Did you inherit a watch that has been passed down through your family for generations? Or maybe you found a unique timepiece at your local thrift shop? Chances are, you’re curious about its worth. Whether it’s a beautiful pocket watch or wristwatch, we want to help you determine the value of your time-keeper.
Before you can begin, you must first answer these questions:
What is the make and model?
Check the watch’s dial for the words/logo that appear on the dial. What kind of features does it have? Does it have a chronograph? Well-known, high-quality brands like Tag Heuer, Rolex, Cartier and Omega have varying financial rates based on the watch’s brand, model and features.
Do you have its certificate and original presentation case?
Luxury watches tend to have higher values when presented with their original box and papers.
What is the condition of the watch?
Accurately appraising a watch is similar to appraising a car. Some questions you should consider:
- How well does it work?
- Does it show visible wear and tear?
- How well has it been maintained?
- Does it have all of its original parts?
When it comes to watches, its condition is key. Here are some pointers on how to determine the condition of your watch
New: The watch has never been worn and therefore has no visible scratches or traces of impact. Its bracelet and clasp look new.
Excellent condition: This watch has been rarely worn and is in perfect condition. It may show very few, tiny scratches.
Good condition: This watch has been handled and worn well, and works perfectly. Its bracelet with its original clasp is in good condition and its crystal, case and winding crown have been cleaned and regularly serviced. It may show small, barely visible scratches on case or metal bracelet.
Anything less than the aforementioned categories will result in a significantly lesser valuation of your watch.
Start with a Google search
If you’re unsure of the watch’s details beyond the brand name, start with a quick google search of the words that appear on the dial. Not only will this help you narrow down the details you may not be sure of such as its ballpark date, Google images will help you confirm its specific make and model.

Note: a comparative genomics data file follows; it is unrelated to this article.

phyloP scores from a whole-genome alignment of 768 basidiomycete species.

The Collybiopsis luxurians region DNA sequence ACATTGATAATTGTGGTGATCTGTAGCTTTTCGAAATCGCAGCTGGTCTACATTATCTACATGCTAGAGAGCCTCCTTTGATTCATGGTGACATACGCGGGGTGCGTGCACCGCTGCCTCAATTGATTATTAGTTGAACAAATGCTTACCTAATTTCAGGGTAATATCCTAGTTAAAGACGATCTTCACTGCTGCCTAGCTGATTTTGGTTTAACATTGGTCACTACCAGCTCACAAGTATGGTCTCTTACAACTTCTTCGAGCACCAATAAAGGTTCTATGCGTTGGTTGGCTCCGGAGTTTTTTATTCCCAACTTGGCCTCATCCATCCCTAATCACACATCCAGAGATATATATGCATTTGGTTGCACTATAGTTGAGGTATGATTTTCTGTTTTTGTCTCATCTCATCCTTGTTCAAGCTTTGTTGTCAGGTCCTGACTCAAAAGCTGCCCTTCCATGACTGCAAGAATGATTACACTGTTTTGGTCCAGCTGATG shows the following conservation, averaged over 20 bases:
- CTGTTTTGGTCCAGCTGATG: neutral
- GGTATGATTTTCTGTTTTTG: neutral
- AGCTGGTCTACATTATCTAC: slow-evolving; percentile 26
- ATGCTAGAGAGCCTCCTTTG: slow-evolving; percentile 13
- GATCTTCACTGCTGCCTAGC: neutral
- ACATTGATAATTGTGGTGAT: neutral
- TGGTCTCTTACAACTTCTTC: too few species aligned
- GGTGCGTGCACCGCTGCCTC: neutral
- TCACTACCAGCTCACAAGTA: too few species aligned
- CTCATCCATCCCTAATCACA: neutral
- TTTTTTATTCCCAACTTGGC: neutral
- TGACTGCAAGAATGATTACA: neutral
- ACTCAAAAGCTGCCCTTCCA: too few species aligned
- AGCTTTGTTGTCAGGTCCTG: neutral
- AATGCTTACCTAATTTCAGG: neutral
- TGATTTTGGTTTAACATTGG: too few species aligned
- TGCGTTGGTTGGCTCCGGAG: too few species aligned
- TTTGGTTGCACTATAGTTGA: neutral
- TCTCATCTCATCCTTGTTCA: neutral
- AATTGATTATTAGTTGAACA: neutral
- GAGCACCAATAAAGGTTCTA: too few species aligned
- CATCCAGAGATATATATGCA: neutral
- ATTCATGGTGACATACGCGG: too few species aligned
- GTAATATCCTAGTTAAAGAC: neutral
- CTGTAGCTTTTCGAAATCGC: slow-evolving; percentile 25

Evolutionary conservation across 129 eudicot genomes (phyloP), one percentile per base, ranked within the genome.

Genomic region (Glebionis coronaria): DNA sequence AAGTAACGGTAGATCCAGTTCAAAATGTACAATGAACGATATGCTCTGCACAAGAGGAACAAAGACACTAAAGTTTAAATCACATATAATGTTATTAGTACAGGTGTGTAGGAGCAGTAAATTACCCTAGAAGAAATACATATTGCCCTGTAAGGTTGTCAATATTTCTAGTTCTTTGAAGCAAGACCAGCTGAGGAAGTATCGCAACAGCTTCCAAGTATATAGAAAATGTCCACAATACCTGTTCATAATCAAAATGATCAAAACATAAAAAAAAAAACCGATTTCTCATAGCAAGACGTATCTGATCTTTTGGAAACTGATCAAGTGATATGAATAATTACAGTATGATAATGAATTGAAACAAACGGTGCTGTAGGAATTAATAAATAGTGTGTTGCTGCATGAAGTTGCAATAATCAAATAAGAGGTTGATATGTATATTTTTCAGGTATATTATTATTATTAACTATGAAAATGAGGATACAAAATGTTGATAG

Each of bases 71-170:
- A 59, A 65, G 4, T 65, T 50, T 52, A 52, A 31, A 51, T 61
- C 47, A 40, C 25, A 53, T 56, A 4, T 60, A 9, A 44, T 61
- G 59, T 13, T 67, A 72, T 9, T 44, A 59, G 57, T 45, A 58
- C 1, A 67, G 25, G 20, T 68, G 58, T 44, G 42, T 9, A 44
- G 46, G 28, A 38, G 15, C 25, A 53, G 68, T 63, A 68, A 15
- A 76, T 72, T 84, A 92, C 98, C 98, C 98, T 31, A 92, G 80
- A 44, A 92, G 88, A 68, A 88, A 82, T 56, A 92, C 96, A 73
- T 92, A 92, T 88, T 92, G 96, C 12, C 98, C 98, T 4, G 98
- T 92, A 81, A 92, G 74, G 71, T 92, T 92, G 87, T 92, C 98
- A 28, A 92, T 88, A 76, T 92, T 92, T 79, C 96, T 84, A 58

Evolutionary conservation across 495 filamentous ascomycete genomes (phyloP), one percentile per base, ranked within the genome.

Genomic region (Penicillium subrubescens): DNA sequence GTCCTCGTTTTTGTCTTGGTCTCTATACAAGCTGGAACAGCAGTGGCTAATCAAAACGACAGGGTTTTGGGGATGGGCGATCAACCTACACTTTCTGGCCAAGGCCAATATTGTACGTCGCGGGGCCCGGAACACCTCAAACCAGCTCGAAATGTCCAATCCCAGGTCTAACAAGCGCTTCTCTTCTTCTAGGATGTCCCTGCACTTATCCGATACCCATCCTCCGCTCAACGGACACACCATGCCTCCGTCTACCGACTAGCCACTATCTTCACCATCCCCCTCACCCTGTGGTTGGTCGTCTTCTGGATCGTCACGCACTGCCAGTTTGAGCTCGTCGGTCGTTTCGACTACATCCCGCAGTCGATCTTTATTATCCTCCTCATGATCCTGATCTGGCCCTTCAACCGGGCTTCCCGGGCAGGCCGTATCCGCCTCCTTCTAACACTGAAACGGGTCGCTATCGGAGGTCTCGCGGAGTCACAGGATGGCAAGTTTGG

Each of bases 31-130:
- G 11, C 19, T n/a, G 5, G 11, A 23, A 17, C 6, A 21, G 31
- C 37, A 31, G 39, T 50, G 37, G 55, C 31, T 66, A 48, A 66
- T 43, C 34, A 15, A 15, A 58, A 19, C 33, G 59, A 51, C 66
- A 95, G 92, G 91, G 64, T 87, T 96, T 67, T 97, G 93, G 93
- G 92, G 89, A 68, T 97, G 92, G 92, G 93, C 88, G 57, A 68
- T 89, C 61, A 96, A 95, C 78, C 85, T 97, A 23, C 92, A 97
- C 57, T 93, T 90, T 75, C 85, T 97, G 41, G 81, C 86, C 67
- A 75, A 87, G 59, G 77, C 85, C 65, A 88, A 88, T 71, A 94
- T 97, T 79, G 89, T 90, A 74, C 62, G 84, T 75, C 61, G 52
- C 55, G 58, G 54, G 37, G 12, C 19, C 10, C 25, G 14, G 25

Let’s say you inherited an American Waltham gold pocketwatch, for example. Searching “American Waltham” and the serial number on the back will help you figure out important details like its model, setting and the jewels used. Knowing these details, you can then look through databases to see how the watch is valued on different sites.
Be wary of eBay
Consider eBay to be the black hole of distorted reality when it comes to eBay sales. Watches are bought and sold on eBay for disproportionately higher or lower prices than their actual market value. Needless to say, you can’t really trust the prices you see listed on the site so do yourself a favor and avoid it.
Have it Appraised by An Expert
Having done your research, you may feel you have a clear idea of an approximate value for your watch or pocket-watch. If that is the case, the next step is to take it to a trustworthy expert to have it appraised. By experts we don’t mean the local pawnshop; in most cases, they won’t be well-versed on the actual market value of your watch or worse, they may recognize its value and try to underpay you so they can sell it at a profit.
At Twery’s we understand the value of watches and are familiar with the worth of well-known, high-quality brands. We’ll closely examine your timepiece to determine its value before providing you with a competitive purchase price for cash, on-the-spot. Stop in today!